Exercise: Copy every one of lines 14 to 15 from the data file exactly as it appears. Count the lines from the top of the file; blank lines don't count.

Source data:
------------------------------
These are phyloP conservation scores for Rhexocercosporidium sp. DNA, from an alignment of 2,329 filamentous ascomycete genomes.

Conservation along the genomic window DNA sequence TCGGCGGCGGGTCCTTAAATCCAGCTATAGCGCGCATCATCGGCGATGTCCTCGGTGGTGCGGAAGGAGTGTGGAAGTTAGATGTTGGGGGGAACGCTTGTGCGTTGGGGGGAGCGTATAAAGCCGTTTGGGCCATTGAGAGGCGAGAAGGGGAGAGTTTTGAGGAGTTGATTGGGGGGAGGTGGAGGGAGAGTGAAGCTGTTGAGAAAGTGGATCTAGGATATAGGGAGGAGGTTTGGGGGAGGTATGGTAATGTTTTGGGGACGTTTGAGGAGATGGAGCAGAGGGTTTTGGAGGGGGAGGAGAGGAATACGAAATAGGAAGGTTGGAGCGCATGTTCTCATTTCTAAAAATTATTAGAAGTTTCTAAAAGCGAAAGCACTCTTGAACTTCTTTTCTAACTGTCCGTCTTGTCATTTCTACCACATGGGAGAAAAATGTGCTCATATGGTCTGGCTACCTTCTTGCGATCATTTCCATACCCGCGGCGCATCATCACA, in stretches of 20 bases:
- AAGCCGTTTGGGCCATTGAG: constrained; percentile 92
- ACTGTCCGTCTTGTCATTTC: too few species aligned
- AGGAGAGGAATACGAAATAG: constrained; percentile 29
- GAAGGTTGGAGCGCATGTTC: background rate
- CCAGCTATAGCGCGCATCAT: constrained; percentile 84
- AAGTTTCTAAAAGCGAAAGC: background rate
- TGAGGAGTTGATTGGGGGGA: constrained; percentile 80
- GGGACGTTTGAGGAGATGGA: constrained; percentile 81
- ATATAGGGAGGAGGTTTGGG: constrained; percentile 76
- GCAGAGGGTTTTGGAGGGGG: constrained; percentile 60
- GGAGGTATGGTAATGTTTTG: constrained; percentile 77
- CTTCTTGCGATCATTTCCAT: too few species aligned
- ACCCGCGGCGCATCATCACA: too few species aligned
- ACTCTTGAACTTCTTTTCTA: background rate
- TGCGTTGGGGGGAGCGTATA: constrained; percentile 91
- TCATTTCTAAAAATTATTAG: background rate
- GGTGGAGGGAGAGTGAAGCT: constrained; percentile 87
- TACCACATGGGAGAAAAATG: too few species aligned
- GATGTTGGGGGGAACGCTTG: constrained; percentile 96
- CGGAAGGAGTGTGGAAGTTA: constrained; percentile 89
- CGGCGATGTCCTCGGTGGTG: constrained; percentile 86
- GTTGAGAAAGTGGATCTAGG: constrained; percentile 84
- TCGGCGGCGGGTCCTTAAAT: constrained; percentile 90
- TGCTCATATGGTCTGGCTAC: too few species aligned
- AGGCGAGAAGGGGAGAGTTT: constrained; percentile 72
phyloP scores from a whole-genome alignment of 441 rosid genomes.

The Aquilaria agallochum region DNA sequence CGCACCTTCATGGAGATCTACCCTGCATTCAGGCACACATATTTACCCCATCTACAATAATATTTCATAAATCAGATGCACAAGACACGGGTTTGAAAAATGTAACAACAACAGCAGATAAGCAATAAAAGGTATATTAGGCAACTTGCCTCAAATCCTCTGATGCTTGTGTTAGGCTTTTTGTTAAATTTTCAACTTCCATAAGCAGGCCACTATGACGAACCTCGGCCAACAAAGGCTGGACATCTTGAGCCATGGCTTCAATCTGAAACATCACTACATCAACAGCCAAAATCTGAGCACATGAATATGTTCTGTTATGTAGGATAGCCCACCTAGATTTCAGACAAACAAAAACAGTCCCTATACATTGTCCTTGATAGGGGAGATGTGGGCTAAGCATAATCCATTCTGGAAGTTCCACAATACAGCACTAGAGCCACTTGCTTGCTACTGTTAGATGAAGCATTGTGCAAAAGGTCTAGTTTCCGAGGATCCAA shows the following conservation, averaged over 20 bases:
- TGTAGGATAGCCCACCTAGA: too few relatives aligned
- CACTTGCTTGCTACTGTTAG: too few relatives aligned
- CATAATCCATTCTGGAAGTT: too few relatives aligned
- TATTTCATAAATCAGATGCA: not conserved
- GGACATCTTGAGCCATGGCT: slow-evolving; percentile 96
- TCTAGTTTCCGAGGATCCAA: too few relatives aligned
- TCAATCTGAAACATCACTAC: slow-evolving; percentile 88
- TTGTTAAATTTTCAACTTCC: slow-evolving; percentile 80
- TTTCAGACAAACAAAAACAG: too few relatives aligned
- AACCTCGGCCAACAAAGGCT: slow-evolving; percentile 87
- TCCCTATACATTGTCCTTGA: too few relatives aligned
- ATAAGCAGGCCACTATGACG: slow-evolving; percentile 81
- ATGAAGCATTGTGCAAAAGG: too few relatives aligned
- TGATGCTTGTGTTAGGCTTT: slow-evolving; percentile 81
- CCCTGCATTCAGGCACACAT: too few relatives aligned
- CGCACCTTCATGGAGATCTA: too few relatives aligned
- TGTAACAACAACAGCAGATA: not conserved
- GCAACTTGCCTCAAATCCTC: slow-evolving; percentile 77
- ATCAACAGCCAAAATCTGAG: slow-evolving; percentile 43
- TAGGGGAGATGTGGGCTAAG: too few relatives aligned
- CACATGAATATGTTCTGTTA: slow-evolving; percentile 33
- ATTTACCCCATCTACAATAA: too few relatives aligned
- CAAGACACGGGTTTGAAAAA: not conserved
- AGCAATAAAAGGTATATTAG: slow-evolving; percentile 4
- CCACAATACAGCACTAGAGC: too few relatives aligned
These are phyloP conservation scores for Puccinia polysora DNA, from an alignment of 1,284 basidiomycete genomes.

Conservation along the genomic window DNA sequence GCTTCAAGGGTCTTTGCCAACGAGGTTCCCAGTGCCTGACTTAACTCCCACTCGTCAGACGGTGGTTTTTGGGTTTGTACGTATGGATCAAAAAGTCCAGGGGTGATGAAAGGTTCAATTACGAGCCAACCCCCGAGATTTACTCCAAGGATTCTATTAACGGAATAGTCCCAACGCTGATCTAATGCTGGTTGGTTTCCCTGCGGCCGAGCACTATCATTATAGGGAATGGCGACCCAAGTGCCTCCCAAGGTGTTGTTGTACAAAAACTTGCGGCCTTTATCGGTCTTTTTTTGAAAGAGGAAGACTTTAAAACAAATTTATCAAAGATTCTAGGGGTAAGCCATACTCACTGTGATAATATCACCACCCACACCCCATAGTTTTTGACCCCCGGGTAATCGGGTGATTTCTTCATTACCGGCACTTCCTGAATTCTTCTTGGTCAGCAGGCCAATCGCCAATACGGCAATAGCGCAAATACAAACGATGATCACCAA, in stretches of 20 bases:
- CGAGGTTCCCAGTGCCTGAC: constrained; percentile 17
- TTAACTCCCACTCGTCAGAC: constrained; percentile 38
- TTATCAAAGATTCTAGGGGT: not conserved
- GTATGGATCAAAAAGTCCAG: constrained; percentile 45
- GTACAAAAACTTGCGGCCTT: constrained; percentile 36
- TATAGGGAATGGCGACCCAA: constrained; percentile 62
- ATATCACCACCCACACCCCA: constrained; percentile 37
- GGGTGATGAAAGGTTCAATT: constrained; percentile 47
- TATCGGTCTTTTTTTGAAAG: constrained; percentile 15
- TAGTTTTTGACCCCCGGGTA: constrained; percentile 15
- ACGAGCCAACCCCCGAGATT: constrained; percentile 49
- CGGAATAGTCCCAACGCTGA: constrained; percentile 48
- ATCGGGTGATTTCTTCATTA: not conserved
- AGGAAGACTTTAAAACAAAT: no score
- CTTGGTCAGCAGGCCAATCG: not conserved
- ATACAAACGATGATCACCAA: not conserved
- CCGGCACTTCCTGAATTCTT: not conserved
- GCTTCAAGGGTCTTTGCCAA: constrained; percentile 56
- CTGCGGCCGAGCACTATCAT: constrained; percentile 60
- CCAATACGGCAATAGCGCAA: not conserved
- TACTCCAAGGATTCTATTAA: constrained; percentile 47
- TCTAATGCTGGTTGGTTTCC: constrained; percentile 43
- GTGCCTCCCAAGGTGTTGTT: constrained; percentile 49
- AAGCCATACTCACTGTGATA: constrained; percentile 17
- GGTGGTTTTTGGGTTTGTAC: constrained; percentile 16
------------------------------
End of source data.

- CTTCTTGCGATCATTTCCAT: too few species aligned
- ACCCGCGGCGCATCATCACA: too few species aligned